The "first" Industrial Revolution is generally described by scholars as beginning in Britain in the mid- to late 1700's, and involved a movement away from agrarian living to manufacturing, particularly of textiles, and mining, as well as changes in transportation technology. These changes brought other changes as well: greater income and higher living standards, more people moving to, and staying in, cities, and a bigger market for products made possible by newer, faster transportation.
The "second" Industrial Revolution is generally focused on the United States, although it is usually described as having "spread" from Britain and Europe. Samuel Slater is usually given the credit for the first well-known case of industrial espionage; he memorized the layout and specifications of the English mill where he was an apprentice, brought the knowledge to the United States and became wealthy as the owner of thirteen spinning mills in and around Rhode Island.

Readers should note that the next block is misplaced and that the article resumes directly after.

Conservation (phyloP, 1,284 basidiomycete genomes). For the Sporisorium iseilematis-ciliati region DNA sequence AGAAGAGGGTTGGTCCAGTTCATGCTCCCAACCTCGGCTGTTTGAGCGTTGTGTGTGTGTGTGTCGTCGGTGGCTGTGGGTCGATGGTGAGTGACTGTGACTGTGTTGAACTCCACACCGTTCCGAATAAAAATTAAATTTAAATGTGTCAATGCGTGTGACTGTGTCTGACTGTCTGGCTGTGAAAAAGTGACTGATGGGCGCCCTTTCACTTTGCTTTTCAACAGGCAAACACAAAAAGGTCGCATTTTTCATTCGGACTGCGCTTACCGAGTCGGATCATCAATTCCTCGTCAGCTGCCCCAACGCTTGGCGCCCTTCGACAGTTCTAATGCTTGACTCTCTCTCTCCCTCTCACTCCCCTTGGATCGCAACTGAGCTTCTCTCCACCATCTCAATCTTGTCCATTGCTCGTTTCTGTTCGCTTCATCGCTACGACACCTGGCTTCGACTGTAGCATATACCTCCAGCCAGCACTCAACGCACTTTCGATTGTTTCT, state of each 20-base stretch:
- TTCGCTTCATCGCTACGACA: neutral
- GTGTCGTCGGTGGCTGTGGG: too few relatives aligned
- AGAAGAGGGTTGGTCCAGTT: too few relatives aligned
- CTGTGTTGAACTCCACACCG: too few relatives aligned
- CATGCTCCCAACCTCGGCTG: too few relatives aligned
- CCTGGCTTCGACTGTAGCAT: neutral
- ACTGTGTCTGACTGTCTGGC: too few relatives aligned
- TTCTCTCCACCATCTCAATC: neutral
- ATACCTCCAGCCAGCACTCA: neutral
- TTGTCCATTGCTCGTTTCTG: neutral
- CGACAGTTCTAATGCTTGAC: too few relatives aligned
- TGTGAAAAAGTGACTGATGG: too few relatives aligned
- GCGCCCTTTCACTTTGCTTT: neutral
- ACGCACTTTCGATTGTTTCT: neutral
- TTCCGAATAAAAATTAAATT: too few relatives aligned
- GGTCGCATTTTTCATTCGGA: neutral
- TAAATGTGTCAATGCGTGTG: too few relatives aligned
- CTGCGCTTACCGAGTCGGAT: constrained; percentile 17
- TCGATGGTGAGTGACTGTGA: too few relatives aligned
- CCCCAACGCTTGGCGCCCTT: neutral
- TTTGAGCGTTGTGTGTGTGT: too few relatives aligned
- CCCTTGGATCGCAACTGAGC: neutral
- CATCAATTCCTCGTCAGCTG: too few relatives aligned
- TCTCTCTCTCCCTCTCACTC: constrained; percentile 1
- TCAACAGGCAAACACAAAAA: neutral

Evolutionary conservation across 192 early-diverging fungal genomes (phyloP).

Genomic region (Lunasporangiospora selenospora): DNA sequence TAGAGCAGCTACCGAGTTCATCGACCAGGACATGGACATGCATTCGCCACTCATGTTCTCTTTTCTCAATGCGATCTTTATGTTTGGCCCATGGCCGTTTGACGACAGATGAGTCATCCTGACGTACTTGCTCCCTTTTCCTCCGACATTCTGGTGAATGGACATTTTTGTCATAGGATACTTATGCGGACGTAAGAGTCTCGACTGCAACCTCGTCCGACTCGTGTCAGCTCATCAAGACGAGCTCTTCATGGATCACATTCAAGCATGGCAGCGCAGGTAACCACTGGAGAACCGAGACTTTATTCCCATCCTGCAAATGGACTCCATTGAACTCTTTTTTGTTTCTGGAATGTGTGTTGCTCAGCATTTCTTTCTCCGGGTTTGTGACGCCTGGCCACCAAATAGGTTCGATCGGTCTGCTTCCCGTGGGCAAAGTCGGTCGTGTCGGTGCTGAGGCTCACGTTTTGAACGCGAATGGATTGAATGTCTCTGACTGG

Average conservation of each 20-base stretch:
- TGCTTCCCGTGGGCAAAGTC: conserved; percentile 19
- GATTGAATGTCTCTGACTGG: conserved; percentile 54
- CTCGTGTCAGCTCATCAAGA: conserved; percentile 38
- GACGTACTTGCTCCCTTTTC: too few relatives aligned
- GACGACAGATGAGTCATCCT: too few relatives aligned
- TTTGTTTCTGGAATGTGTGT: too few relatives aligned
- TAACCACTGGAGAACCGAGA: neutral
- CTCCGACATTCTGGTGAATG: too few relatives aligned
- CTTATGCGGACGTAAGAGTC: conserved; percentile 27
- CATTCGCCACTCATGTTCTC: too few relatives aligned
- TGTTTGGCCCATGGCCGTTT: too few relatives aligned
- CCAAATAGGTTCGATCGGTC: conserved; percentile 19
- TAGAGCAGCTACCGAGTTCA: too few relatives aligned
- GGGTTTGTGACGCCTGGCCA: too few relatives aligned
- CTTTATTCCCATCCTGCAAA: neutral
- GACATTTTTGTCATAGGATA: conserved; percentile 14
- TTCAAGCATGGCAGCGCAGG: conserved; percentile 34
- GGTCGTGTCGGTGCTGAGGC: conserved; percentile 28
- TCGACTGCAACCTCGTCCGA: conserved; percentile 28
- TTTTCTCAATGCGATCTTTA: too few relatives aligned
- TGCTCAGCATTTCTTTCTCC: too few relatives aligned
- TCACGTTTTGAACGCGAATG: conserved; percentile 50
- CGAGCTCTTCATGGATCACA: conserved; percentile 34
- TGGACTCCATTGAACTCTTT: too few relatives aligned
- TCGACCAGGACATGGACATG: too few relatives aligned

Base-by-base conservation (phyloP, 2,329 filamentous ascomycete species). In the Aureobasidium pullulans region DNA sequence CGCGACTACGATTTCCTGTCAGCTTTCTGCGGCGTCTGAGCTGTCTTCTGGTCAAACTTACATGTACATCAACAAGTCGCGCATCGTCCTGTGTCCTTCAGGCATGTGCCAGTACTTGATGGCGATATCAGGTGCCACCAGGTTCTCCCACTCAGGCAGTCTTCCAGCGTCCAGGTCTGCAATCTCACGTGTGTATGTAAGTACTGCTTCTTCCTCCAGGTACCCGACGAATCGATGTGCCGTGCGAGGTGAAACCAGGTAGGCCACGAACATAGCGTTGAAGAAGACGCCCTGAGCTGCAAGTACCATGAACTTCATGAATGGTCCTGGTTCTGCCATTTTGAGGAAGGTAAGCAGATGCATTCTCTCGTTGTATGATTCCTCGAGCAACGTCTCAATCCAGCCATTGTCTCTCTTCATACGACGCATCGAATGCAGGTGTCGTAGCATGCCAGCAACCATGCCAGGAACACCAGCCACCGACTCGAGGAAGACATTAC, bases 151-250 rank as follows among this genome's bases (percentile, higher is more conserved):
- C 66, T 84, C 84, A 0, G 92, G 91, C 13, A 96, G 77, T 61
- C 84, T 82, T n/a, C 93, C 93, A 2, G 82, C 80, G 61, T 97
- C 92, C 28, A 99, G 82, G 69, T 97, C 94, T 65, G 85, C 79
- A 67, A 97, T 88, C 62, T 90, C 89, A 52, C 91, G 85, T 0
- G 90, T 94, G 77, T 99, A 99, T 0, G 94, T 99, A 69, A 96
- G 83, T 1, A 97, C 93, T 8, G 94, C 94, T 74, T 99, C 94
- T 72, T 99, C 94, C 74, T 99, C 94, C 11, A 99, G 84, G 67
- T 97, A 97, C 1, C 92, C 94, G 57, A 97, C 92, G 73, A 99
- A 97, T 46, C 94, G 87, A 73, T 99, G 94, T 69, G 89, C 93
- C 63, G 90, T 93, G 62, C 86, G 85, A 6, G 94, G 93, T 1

Ironically enough, the invention of the cotton gin in 1793, and the appearance of the textile mills later on would create a complementary system that inadvertently exacerbated the economic conflicts that led to the American Civil War. Many historians believe that slavery in the South was becoming less profitable until the cotton gin came along; it did the work of several slaves, making many planters rich beyond their wildest dreams, and giving slavery a new foothold in the South. Many Southern planters grew cotton as fast as they could, but to profit from it, had to sell to someone who could turn it into fabric--which would be the rapidly industrializing North. Although it might appear a win-win situation for everyone, it was not to be because the slavery issue was becoming ever more divisive, and economic policy that was good for the cotton-growers was not always good for the cotton-spinners--creating another divide between North and South.